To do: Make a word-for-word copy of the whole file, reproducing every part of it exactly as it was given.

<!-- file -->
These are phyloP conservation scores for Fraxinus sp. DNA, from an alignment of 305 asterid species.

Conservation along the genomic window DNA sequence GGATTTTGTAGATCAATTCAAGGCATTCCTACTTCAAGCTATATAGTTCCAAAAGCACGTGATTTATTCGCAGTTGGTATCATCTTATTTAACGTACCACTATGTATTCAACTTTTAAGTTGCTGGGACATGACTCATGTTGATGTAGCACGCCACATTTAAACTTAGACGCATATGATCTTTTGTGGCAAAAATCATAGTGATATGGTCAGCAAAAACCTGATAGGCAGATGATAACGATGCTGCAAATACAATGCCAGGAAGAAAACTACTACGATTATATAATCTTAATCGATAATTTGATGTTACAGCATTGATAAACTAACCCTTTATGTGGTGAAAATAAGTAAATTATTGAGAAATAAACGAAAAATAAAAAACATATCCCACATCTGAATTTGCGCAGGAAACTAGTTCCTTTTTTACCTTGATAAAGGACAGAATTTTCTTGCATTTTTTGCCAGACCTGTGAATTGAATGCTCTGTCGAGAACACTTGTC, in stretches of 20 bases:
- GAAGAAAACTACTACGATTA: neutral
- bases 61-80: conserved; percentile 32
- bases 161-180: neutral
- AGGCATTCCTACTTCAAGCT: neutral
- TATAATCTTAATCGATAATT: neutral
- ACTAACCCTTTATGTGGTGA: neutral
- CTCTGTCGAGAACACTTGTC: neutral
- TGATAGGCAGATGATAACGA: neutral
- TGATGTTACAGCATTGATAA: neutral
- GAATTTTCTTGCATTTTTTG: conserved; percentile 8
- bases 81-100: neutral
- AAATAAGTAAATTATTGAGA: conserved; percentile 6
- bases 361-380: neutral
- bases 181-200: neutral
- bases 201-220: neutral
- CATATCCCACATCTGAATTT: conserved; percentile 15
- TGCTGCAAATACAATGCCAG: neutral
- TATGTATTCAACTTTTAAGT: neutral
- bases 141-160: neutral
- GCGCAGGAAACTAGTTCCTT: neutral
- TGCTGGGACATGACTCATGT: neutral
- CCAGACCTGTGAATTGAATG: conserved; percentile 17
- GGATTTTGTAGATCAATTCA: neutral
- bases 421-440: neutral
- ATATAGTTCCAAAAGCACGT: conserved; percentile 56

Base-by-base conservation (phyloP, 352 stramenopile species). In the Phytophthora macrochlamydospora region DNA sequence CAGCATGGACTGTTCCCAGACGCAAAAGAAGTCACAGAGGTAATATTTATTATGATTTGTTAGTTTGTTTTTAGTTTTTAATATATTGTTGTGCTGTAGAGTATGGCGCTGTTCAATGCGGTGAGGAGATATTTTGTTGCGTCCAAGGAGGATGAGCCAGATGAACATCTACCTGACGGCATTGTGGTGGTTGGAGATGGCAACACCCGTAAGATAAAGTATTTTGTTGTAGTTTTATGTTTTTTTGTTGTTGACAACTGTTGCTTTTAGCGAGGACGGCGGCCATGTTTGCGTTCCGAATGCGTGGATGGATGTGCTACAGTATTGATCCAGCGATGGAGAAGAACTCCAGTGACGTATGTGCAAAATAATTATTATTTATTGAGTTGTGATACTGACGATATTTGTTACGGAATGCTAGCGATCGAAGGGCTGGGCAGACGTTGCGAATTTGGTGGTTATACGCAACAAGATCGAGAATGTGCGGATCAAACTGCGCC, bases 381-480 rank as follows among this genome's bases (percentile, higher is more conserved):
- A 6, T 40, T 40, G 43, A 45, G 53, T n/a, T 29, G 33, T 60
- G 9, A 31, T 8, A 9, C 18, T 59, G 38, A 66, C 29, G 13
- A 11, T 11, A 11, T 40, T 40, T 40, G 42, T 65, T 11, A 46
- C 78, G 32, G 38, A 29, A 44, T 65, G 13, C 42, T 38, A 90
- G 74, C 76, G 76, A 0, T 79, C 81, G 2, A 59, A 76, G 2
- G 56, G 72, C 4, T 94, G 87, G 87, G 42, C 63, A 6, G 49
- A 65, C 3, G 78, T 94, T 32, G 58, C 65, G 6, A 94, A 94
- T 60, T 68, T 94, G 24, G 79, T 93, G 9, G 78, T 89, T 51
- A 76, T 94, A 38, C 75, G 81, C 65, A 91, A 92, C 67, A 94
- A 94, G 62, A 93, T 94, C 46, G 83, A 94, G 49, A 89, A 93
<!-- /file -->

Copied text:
These are phyloP conservation scores for Fraxinus sp. DNA, from an alignment of 305 asterid species.

Conservation along the genomic window DNA sequence GGATTTTGTAGATCAATTCAAGGCATTCCTACTTCAAGCTATATAGTTCCAAAAGCACGTGATTTATTCGCAGTTGGTATCATCTTATTTAACGTACCACTATGTATTCAACTTTTAAGTTGCTGGGACATGACTCATGTTGATGTAGCACGCCACATTTAAACTTAGACGCATATGATCTTTTGTGGCAAAAATCATAGTGATATGGTCAGCAAAAACCTGATAGGCAGATGATAACGATGCTGCAAATACAATGCCAGGAAGAAAACTACTACGATTATATAATCTTAATCGATAATTTGATGTTACAGCATTGATAAACTAACCCTTTATGTGGTGAAAATAAGTAAATTATTGAGAAATAAACGAAAAATAAAAAACATATCCCACATCTGAATTTGCGCAGGAAACTAGTTCCTTTTTTACCTTGATAAAGGACAGAATTTTCTTGCATTTTTTGCCAGACCTGTGAATTGAATGCTCTGTCGAGAACACTTGTC, in stretches of 20 bases:
- GAAGAAAACTACTACGATTA: neutral
- bases 61-80: conserved; percentile 32
- bases 161-180: neutral
- AGGCATTCCTACTTCAAGCT: neutral
- TATAATCTTAATCGATAATT: neutral
- ACTAACCCTTTATGTGGTGA: neutral
- CTCTGTCGAGAACACTTGTC: neutral
- TGATAGGCAGATGATAACGA: neutral
- TGATGTTACAGCATTGATAA: neutral
- GAATTTTCTTGCATTTTTTG: conserved; percentile 8
- bases 81-100: neutral
- AAATAAGTAAATTATTGAGA: conserved; percentile 6
- bases 361-380: neutral
- bases 181-200: neutral
- bases 201-220: neutral
- CATATCCCACATCTGAATTT: conserved; percentile 15
- TGCTGCAAATACAATGCCAG: neutral
- TATGTATTCAACTTTTAAGT: neutral
- bases 141-160: neutral
- GCGCAGGAAACTAGTTCCTT: neutral
- TGCTGGGACATGACTCATGT: neutral
- CCAGACCTGTGAATTGAATG: conserved; percentile 17
- GGATTTTGTAGATCAATTCA: neutral
- bases 421-440: neutral
- ATATAGTTCCAAAAGCACGT: conserved; percentile 56

Base-by-base conservation (phyloP, 352 stramenopile species). In the Phytophthora macrochlamydospora region DNA sequence CAGCATGGACTGTTCCCAGACGCAAAAGAAGTCACAGAGGTAATATTTATTATGATTTGTTAGTTTGTTTTTAGTTTTTAATATATTGTTGTGCTGTAGAGTATGGCGCTGTTCAATGCGGTGAGGAGATATTTTGTTGCGTCCAAGGAGGATGAGCCAGATGAACATCTACCTGACGGCATTGTGGTGGTTGGAGATGGCAACACCCGTAAGATAAAGTATTTTGTTGTAGTTTTATGTTTTTTTGTTGTTGACAACTGTTGCTTTTAGCGAGGACGGCGGCCATGTTTGCGTTCCGAATGCGTGGATGGATGTGCTACAGTATTGATCCAGCGATGGAGAAGAACTCCAGTGACGTATGTGCAAAATAATTATTATTTATTGAGTTGTGATACTGACGATATTTGTTACGGAATGCTAGCGATCGAAGGGCTGGGCAGACGTTGCGAATTTGGTGGTTATACGCAACAAGATCGAGAATGTGCGGATCAAACTGCGCC, bases 381-480 rank as follows among this genome's bases (percentile, higher is more conserved):
- A 6, T 40, T 40, G 43, A 45, G 53, T n/a, T 29, G 33, T 60
- G 9, A 31, T 8, A 9, C 18, T 59, G 38, A 66, C 29, G 13
- A 11, T 11, A 11, T 40, T 40, T 40, G 42, T 65, T 11, A 46
- C 78, G 32, G 38, A 29, A 44, T 65, G 13, C 42, T 38, A 90
- G 74, C 76, G 76, A 0, T 79, C 81, G 2, A 59, A 76, G 2
- G 56, G 72, C 4, T 94, G 87, G 87, G 42, C 63, A 6, G 49
- A 65, C 3, G 78, T 94, T 32, G 58, C 65, G 6, A 94, A 94
- T 60, T 68, T 94, G 24, G 79, T 93, G 9, G 78, T 89, T 51
- A 76, T 94, A 38, C 75, G 81, C 65, A 91, A 92, C 67, A 94
- A 94, G 62, A 93, T 94, C 46, G 83, A 94, G 49, A 89, A 93